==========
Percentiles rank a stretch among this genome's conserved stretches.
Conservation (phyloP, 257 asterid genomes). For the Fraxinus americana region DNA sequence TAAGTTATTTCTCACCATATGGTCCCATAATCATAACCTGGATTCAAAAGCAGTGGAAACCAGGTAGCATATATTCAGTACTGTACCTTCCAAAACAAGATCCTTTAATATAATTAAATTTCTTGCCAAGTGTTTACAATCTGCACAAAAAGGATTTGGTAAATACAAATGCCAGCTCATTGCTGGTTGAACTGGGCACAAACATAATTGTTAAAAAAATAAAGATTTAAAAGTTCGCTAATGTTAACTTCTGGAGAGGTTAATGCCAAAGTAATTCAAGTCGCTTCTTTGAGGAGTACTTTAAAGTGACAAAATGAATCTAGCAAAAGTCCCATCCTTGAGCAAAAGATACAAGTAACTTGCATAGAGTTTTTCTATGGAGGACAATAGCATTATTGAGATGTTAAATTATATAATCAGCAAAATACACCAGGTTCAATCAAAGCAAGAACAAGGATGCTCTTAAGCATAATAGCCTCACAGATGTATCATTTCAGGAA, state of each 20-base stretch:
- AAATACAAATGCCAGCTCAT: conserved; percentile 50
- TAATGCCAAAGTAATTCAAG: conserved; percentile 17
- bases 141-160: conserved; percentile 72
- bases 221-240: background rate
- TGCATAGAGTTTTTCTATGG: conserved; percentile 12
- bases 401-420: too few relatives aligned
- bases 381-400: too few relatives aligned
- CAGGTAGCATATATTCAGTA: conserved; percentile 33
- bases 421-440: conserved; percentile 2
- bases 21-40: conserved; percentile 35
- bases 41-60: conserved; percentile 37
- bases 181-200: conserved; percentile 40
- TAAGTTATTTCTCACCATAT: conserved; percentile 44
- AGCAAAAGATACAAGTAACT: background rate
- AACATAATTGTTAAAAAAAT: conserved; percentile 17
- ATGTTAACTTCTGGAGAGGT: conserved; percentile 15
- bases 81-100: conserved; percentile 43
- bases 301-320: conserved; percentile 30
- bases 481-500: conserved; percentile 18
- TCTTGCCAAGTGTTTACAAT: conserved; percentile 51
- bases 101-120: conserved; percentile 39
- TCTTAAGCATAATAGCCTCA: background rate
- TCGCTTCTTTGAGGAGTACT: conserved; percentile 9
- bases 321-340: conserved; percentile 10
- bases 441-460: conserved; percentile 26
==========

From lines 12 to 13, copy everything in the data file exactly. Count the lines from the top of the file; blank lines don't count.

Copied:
- bases 21-40: conserved; percentile 35
- bases 41-60: conserved; percentile 37